MADRID — A judge has intervened in a fierce political battle over who should be allowed to drive in Madrid, ordering the city’s new right-wing administration to continue fining people who take polluting vehicles into a restricted central zone.
Mayor José Luis Martínez-Almeida had prompted street protests by suspending fines against those who drive older cars or motorcycles into Madrid Central, a low-emissions zone established by his left-wing predecessor. The mayor’s team said the moratorium on fines would last three months while it studied other ways to combine car traffic with efforts to improve air quality.
But in a local court ruling issued on Friday, less than a week after the fines stopped, Judge Jesús Torres Martínez ruled that the Madrid Central system was “essential” in order “to improve the quality of the air that the citizens of Madrid breathe, which has a direct impact on health.”
Madrid’s City Hall said that it would respect the order to reinstate the fines for now, but planned to appeal the judge’s ruling, which came after several lawsuits were filed against the suspension of Madrid Central. The Socialists, which form part of the opposition in Madrid, joined Greenpeace and other environmental groups in taking the new mayor’s team to court.
The new mayor’s team has challenged some of the data that showed an improvement in air quality since Madrid Central came into force. This past week, it presented air-quality measurements showing that pollution had worsened in areas around the restricted zone. Greenpeace said, however, the latest data had been “manipulated” by the new mayor to justify his policy.
Mr. Martínez-Almeida, who was the mayoral candidate of Spain’s main conservative party, took office last month with the backing of a right-wing coalition that includes Vox, Spain’s ultranationalist party.
During the municipal election campaign for the municipal elections, Mr. Martínez-Almeida pledged to undo the agenda of the previous far-left mayor, Manuela Carmena, who installed Madrid Central last year, partly to comply with a warning from the European Commission that Madrid risked a fine if it failed to meet its clean-air targets.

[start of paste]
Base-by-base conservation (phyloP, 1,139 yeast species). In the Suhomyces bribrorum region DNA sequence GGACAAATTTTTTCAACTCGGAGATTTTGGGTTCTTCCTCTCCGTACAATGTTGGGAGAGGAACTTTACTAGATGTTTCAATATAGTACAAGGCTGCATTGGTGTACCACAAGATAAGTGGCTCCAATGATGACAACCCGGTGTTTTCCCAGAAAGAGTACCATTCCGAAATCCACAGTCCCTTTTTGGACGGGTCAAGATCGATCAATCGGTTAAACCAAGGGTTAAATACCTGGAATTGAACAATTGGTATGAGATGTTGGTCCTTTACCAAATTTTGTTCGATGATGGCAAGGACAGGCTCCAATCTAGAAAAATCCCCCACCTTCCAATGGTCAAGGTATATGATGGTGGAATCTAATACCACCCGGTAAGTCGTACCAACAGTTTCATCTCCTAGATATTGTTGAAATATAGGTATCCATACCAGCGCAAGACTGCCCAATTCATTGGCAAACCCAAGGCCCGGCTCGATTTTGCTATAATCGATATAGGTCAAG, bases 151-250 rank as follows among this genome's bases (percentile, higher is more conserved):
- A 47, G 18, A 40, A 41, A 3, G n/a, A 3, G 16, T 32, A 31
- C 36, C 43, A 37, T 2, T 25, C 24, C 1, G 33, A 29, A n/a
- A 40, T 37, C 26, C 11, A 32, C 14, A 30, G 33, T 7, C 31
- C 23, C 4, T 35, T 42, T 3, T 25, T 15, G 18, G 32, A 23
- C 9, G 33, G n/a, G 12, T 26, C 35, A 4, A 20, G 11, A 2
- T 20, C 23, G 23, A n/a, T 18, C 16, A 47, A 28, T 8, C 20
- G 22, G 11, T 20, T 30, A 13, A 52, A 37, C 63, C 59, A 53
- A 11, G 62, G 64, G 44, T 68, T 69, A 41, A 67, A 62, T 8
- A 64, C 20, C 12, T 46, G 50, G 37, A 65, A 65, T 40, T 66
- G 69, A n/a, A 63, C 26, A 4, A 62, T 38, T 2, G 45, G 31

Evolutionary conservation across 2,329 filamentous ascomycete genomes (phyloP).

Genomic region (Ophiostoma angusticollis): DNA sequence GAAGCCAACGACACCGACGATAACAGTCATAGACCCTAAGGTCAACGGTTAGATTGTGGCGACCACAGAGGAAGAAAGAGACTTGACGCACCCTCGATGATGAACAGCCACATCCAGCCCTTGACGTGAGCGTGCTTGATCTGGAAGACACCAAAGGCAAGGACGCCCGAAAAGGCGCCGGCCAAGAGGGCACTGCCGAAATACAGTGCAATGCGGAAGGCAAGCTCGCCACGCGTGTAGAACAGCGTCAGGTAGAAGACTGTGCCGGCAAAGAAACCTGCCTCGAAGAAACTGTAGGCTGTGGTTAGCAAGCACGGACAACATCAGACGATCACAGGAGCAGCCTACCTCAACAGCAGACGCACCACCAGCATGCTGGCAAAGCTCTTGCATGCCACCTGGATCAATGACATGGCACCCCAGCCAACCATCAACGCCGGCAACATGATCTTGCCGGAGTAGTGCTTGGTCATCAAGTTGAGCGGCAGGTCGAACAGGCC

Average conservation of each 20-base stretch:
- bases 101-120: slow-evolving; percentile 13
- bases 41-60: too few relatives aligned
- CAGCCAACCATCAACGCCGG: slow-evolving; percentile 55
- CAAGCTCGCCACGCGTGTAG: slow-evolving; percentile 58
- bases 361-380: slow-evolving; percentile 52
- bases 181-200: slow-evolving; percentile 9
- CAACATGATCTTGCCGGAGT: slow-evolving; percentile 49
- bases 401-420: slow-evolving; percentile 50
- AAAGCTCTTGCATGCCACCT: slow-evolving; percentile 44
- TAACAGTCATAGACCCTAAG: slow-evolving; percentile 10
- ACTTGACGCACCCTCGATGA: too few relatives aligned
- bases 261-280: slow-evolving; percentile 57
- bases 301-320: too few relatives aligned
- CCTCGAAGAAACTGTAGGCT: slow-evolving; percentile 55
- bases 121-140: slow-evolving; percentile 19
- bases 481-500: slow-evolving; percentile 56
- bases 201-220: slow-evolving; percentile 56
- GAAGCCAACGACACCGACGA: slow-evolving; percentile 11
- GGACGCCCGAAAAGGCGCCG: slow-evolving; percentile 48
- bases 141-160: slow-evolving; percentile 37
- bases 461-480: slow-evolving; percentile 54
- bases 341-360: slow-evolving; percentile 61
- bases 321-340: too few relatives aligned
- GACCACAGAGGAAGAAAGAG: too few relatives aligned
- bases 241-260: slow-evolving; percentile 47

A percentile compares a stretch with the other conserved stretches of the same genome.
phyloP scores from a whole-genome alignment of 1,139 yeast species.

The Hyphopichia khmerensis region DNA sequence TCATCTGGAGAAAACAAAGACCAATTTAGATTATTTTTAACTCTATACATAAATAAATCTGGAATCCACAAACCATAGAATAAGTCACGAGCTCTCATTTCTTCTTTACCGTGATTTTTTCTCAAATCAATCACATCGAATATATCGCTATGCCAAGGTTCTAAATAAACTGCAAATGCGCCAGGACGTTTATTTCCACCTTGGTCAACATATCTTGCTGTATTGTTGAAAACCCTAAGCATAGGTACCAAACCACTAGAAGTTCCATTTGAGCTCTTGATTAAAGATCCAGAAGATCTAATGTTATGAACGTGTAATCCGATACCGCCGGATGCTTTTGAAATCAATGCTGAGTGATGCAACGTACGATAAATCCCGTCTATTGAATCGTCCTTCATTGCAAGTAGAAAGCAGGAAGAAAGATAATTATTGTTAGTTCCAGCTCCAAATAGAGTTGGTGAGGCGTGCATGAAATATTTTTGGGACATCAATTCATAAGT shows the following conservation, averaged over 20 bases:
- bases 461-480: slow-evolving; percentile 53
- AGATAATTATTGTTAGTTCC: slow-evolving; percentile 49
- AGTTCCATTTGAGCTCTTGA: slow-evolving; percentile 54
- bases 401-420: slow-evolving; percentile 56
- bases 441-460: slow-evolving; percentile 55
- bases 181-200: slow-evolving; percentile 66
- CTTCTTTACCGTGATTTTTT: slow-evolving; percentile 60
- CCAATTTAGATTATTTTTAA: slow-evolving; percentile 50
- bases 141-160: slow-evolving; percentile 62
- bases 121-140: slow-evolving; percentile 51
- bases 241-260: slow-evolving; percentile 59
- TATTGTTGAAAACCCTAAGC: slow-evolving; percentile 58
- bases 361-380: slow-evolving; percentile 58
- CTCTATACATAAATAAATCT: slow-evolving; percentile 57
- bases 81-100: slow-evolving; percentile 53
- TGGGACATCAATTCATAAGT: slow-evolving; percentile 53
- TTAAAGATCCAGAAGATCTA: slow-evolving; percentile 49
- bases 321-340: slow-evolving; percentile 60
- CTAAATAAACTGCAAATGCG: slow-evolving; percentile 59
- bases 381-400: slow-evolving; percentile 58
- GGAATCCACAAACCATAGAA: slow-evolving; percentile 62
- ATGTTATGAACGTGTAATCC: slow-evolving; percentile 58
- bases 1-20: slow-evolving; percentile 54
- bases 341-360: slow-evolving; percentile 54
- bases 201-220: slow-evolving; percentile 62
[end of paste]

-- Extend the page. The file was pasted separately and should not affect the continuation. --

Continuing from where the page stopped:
In Friday’s ruling, the judge also noted that Madrid Central was introduced “to comply with European and international law relating to air pollution.”
As environmental campaigners noted after Mr. Martínez-Almeida moved to reverse the policy, Madrid Central reflected a growing trend among cities of restricting downtown traffic. London introduced a Congestion Charge for drivers in its central area in 2003, and brought in tighter restrictions on more polluting vehicles in April this year. New York is scheduled to become the first American city with a congestion pricing system in 2021.
On Thursday, Madrid’s administration met with environmentalists to debate the future of Madrid Central. After the meeting, a City Hall official, Borja Carabante, told local reporters that the goal was to establish “an alternative model” that could come into force in October and would also aim to improve air quality.
After the judge’s ruling, Madrid’s city government issued a statement saying it believed its moratorium had been in compliance with Spanish law, and that it had been a response to repeated problems with the system of security cameras used to identify vehicles entering Madrid Central.
Before leaving office, the previous city administration said that it had canceled 6,000 fines as a result of mistaken identity since the system came into force.
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